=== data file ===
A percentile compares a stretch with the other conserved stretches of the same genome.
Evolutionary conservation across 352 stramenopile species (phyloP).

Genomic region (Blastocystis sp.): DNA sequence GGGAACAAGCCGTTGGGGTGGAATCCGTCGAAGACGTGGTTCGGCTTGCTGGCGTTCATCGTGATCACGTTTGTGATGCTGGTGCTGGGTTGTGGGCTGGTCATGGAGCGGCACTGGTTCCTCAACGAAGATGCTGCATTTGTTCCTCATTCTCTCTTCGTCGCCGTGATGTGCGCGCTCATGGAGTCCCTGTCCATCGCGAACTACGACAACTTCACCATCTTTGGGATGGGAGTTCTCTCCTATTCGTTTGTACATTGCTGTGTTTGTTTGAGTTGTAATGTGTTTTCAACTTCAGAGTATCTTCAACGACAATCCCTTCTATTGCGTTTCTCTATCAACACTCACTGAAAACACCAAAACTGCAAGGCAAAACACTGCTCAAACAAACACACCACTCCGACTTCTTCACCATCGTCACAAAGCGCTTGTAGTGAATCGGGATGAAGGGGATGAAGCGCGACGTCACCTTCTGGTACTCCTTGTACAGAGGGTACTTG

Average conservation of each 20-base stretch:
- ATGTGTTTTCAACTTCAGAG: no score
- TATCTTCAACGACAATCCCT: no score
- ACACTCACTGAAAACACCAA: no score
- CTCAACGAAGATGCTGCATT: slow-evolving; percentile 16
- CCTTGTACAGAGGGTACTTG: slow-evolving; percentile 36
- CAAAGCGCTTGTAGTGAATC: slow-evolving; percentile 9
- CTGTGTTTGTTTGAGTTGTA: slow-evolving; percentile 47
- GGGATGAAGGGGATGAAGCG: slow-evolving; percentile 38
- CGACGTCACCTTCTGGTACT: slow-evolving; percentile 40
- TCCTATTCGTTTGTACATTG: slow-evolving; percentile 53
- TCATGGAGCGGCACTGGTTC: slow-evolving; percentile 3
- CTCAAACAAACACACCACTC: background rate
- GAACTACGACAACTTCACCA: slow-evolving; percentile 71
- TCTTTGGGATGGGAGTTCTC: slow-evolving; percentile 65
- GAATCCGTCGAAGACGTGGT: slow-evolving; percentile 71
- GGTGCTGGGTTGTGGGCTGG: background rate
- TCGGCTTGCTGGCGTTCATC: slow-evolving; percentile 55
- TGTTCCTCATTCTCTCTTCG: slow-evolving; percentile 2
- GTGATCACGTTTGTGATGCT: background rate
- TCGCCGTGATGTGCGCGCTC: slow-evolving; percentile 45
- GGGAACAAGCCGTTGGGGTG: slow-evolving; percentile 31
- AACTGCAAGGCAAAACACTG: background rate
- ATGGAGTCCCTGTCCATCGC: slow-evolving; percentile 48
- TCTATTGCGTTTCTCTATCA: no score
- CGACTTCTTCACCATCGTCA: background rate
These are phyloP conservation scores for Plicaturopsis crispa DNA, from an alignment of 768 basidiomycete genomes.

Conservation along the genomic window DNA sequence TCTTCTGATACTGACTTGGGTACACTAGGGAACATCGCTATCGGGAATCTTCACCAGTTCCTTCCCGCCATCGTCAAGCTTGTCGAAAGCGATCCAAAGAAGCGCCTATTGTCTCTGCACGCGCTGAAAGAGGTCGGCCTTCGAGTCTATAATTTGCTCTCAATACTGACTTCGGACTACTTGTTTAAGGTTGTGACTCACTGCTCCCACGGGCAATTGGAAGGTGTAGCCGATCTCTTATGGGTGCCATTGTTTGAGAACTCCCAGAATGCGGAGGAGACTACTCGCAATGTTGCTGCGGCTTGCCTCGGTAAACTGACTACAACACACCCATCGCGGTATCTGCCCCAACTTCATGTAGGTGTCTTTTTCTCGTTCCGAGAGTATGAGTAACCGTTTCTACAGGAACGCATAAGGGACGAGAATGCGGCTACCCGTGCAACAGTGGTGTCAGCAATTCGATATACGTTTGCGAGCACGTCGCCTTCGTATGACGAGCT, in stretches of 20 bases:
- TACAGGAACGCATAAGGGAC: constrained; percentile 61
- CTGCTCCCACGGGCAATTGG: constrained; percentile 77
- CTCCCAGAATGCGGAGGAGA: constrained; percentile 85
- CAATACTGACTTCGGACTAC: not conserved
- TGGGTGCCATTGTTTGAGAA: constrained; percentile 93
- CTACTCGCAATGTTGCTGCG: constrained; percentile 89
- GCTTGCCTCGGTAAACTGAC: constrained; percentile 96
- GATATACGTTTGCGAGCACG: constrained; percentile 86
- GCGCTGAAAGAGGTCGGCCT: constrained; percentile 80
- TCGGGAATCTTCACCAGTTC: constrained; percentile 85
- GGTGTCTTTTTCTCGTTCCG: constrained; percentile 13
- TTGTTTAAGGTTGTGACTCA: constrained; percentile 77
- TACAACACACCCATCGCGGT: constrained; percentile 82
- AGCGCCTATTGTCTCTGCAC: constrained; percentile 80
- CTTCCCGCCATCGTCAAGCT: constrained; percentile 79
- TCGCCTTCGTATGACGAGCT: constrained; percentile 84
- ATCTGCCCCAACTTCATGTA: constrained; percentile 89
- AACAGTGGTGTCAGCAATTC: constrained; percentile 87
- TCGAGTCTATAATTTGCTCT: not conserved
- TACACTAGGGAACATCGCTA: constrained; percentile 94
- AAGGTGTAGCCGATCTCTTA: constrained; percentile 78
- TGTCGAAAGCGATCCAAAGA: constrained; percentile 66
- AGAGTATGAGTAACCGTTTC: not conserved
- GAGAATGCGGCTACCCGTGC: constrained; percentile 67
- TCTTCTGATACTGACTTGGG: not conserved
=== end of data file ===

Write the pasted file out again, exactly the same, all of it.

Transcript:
A percentile compares a stretch with the other conserved stretches of the same genome.
Evolutionary conservation across 352 stramenopile species (phyloP).

Genomic region (Blastocystis sp.): DNA sequence GGGAACAAGCCGTTGGGGTGGAATCCGTCGAAGACGTGGTTCGGCTTGCTGGCGTTCATCGTGATCACGTTTGTGATGCTGGTGCTGGGTTGTGGGCTGGTCATGGAGCGGCACTGGTTCCTCAACGAAGATGCTGCATTTGTTCCTCATTCTCTCTTCGTCGCCGTGATGTGCGCGCTCATGGAGTCCCTGTCCATCGCGAACTACGACAACTTCACCATCTTTGGGATGGGAGTTCTCTCCTATTCGTTTGTACATTGCTGTGTTTGTTTGAGTTGTAATGTGTTTTCAACTTCAGAGTATCTTCAACGACAATCCCTTCTATTGCGTTTCTCTATCAACACTCACTGAAAACACCAAAACTGCAAGGCAAAACACTGCTCAAACAAACACACCACTCCGACTTCTTCACCATCGTCACAAAGCGCTTGTAGTGAATCGGGATGAAGGGGATGAAGCGCGACGTCACCTTCTGGTACTCCTTGTACAGAGGGTACTTG

Average conservation of each 20-base stretch:
- ATGTGTTTTCAACTTCAGAG: no score
- TATCTTCAACGACAATCCCT: no score
- ACACTCACTGAAAACACCAA: no score
- CTCAACGAAGATGCTGCATT: slow-evolving; percentile 16
- CCTTGTACAGAGGGTACTTG: slow-evolving; percentile 36
- CAAAGCGCTTGTAGTGAATC: slow-evolving; percentile 9
- CTGTGTTTGTTTGAGTTGTA: slow-evolving; percentile 47
- GGGATGAAGGGGATGAAGCG: slow-evolving; percentile 38
- CGACGTCACCTTCTGGTACT: slow-evolving; percentile 40
- TCCTATTCGTTTGTACATTG: slow-evolving; percentile 53
- TCATGGAGCGGCACTGGTTC: slow-evolving; percentile 3
- CTCAAACAAACACACCACTC: background rate
- GAACTACGACAACTTCACCA: slow-evolving; percentile 71
- TCTTTGGGATGGGAGTTCTC: slow-evolving; percentile 65
- GAATCCGTCGAAGACGTGGT: slow-evolving; percentile 71
- GGTGCTGGGTTGTGGGCTGG: background rate
- TCGGCTTGCTGGCGTTCATC: slow-evolving; percentile 55
- TGTTCCTCATTCTCTCTTCG: slow-evolving; percentile 2
- GTGATCACGTTTGTGATGCT: background rate
- TCGCCGTGATGTGCGCGCTC: slow-evolving; percentile 45
- GGGAACAAGCCGTTGGGGTG: slow-evolving; percentile 31
- AACTGCAAGGCAAAACACTG: background rate
- ATGGAGTCCCTGTCCATCGC: slow-evolving; percentile 48
- TCTATTGCGTTTCTCTATCA: no score
- CGACTTCTTCACCATCGTCA: background rate
These are phyloP conservation scores for Plicaturopsis crispa DNA, from an alignment of 768 basidiomycete genomes.

Conservation along the genomic window DNA sequence TCTTCTGATACTGACTTGGGTACACTAGGGAACATCGCTATCGGGAATCTTCACCAGTTCCTTCCCGCCATCGTCAAGCTTGTCGAAAGCGATCCAAAGAAGCGCCTATTGTCTCTGCACGCGCTGAAAGAGGTCGGCCTTCGAGTCTATAATTTGCTCTCAATACTGACTTCGGACTACTTGTTTAAGGTTGTGACTCACTGCTCCCACGGGCAATTGGAAGGTGTAGCCGATCTCTTATGGGTGCCATTGTTTGAGAACTCCCAGAATGCGGAGGAGACTACTCGCAATGTTGCTGCGGCTTGCCTCGGTAAACTGACTACAACACACCCATCGCGGTATCTGCCCCAACTTCATGTAGGTGTCTTTTTCTCGTTCCGAGAGTATGAGTAACCGTTTCTACAGGAACGCATAAGGGACGAGAATGCGGCTACCCGTGCAACAGTGGTGTCAGCAATTCGATATACGTTTGCGAGCACGTCGCCTTCGTATGACGAGCT, in stretches of 20 bases:
- TACAGGAACGCATAAGGGAC: constrained; percentile 61
- CTGCTCCCACGGGCAATTGG: constrained; percentile 77
- CTCCCAGAATGCGGAGGAGA: constrained; percentile 85
- CAATACTGACTTCGGACTAC: not conserved
- TGGGTGCCATTGTTTGAGAA: constrained; percentile 93
- CTACTCGCAATGTTGCTGCG: constrained; percentile 89
- GCTTGCCTCGGTAAACTGAC: constrained; percentile 96
- GATATACGTTTGCGAGCACG: constrained; percentile 86
- GCGCTGAAAGAGGTCGGCCT: constrained; percentile 80
- TCGGGAATCTTCACCAGTTC: constrained; percentile 85
- GGTGTCTTTTTCTCGTTCCG: constrained; percentile 13
- TTGTTTAAGGTTGTGACTCA: constrained; percentile 77
- TACAACACACCCATCGCGGT: constrained; percentile 82
- AGCGCCTATTGTCTCTGCAC: constrained; percentile 80
- CTTCCCGCCATCGTCAAGCT: constrained; percentile 79
- TCGCCTTCGTATGACGAGCT: constrained; percentile 84
- ATCTGCCCCAACTTCATGTA: constrained; percentile 89
- AACAGTGGTGTCAGCAATTC: constrained; percentile 87
- TCGAGTCTATAATTTGCTCT: not conserved
- TACACTAGGGAACATCGCTA: constrained; percentile 94
- AAGGTGTAGCCGATCTCTTA: constrained; percentile 78
- TGTCGAAAGCGATCCAAAGA: constrained; percentile 66
- AGAGTATGAGTAACCGTTTC: not conserved
- GAGAATGCGGCTACCCGTGC: constrained; percentile 67
- TCTTCTGATACTGACTTGGG: not conserved